• Score: 3

2:49pm Thu 8 May 14

Villagecranberry says...

The police have a special unit, Trident, specifically to deal with black on black shootings and stabbings. The do not have A Blue Rinse Squad to deal with 'OAP ON OAP' crime, so who do you think the police would want to stop and search at night, a granny coming out of a bingo hall at 10pm or a gang of feral youths in a cloud of cannabis smoke hanging around the notorious estate in South Leytonstone?
The police have a special unit, Trident, specifically to deal with black on black shootings and stabbings. The do not have A Blue Rinse Squad to deal with 'OAP ON OAP' crime, so who do you think the police would want to stop and search at night, a granny coming out of a bingo hall at 10pm or a gang of feral youths in a cloud of cannabis smoke hanging around the notorious estate in South Leytonstone? Villagecranberry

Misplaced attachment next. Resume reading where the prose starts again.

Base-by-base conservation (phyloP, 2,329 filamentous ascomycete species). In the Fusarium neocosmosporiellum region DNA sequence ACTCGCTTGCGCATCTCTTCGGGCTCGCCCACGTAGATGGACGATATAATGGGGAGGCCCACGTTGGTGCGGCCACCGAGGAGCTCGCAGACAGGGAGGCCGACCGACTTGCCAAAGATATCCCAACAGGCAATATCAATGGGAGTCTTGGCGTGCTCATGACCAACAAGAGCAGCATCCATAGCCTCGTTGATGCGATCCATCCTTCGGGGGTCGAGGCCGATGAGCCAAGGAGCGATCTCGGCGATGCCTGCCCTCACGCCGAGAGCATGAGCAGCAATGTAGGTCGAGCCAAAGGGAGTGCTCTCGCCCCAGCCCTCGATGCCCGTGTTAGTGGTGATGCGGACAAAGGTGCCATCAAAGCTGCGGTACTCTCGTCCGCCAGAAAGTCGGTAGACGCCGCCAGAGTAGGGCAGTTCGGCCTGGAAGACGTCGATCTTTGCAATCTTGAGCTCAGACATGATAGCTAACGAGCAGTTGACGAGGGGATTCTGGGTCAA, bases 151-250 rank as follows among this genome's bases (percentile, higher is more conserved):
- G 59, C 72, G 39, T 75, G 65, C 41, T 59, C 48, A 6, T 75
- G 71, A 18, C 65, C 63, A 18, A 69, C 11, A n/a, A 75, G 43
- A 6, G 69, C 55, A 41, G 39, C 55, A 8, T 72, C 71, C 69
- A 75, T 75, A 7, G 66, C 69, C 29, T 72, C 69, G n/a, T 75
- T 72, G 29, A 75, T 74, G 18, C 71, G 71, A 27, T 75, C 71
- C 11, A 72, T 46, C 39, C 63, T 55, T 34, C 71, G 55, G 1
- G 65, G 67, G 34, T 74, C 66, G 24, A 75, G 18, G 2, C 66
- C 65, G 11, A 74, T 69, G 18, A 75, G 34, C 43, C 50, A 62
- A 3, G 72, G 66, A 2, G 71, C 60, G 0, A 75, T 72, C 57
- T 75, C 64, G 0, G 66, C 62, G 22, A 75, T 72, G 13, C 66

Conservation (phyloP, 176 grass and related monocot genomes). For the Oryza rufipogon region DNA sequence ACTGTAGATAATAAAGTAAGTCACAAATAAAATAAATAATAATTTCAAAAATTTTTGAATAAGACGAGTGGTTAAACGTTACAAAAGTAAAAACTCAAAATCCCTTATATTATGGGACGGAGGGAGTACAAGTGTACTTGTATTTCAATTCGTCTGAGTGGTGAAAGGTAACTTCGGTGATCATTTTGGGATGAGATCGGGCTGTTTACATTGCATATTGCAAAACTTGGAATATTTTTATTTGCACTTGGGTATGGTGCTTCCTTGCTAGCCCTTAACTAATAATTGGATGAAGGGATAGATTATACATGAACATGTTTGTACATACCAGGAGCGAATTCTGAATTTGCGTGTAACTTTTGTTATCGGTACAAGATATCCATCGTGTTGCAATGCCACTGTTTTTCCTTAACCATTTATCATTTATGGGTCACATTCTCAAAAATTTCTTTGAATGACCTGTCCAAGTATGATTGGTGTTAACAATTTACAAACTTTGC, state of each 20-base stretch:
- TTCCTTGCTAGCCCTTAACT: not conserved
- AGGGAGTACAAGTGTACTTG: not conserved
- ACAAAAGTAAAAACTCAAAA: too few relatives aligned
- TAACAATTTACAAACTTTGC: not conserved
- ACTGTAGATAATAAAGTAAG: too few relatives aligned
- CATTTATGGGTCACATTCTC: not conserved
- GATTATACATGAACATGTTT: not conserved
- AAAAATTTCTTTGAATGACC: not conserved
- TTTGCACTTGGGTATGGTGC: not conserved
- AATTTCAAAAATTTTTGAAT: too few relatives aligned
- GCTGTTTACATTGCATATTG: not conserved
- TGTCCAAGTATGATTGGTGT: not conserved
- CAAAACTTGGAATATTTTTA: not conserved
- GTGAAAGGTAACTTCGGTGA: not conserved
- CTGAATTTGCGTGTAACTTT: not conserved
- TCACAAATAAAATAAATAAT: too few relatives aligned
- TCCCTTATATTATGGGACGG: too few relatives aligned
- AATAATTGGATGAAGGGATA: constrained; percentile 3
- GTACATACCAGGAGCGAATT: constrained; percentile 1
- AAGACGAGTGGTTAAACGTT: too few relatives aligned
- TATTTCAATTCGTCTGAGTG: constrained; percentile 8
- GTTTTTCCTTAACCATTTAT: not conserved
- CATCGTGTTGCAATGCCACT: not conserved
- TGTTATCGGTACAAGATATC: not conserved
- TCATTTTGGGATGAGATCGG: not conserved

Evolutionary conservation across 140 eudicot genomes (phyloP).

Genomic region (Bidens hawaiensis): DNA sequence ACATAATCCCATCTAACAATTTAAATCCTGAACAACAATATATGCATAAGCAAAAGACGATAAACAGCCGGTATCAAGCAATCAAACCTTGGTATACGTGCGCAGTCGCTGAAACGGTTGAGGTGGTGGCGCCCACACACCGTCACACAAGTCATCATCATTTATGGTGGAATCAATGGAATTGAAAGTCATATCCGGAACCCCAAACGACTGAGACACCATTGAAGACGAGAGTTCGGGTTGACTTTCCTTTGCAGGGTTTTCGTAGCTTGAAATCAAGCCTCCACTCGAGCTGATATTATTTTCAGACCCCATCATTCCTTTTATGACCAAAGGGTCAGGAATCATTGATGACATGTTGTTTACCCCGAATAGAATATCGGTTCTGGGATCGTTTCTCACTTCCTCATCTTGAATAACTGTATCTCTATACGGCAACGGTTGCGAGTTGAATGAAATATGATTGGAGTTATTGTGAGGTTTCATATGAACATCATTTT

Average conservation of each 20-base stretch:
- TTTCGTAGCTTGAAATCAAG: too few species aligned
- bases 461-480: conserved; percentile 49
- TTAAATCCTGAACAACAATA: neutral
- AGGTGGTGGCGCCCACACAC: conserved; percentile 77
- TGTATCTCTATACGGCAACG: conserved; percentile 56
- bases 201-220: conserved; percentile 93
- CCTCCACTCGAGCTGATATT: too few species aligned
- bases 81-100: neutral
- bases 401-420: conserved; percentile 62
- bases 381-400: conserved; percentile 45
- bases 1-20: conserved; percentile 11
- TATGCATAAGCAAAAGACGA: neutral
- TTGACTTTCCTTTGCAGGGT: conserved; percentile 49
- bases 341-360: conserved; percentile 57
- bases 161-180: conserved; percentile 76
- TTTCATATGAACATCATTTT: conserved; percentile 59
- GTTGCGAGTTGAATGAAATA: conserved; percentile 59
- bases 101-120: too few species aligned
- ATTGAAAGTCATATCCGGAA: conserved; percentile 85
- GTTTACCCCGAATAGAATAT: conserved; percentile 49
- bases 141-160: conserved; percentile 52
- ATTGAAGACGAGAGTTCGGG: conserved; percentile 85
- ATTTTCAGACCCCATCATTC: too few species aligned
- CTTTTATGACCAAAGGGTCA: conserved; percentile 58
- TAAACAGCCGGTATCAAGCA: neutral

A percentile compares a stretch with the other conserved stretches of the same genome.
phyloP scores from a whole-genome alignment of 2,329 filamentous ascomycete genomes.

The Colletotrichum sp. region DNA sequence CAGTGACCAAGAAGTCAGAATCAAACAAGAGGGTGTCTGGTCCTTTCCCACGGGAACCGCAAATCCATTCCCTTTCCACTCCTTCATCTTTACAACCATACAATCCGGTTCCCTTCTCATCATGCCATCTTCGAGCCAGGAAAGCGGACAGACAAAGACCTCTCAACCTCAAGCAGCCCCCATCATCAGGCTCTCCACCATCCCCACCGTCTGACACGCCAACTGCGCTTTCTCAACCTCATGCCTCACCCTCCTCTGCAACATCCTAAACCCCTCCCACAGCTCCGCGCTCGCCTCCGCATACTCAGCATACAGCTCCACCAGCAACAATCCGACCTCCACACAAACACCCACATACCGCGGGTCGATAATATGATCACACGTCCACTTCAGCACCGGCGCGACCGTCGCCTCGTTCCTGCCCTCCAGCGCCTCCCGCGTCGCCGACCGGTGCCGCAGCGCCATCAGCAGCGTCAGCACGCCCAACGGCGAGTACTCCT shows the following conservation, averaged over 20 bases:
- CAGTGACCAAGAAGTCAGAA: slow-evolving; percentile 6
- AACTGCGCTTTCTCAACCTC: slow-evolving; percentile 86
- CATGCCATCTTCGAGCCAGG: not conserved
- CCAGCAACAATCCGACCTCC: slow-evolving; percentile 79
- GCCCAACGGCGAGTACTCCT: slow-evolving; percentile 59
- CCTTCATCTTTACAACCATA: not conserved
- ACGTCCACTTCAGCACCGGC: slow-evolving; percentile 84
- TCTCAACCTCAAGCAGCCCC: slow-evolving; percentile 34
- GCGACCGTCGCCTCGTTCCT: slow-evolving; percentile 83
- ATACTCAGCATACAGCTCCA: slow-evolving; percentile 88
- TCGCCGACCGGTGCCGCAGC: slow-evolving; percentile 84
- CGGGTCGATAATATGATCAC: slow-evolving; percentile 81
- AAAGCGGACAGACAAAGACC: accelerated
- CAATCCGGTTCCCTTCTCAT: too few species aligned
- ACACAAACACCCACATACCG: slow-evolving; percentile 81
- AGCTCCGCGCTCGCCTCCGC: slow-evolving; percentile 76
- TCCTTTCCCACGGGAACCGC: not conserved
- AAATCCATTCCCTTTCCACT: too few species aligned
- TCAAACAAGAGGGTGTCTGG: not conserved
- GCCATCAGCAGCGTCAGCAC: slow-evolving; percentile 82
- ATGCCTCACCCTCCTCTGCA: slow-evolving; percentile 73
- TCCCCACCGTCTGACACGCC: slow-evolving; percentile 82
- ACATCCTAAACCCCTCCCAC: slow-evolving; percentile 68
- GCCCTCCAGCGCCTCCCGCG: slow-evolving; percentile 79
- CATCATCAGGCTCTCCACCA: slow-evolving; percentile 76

• Score: -3

3:14pm Thu 8 May 14

Alan_1976 says...

Villagecranberry wrote:
The police have a special unit, Trident, specifically to deal with black on black shootings and stabbings. The do not have A Blue Rinse Squad to deal with 'OAP ON OAP' crime, so who do you think the police would want to stop and search at night, a granny coming out of a bingo hall at 10pm or a gang of feral youths in a cloud of cannabis smoke hanging around the notorious estate in South Leytonstone?
You know we're talking about race right and the inappropriate application of Stop and Search based on racial lines.

Probably best you stop now. You seem to have missed the entire point of the article....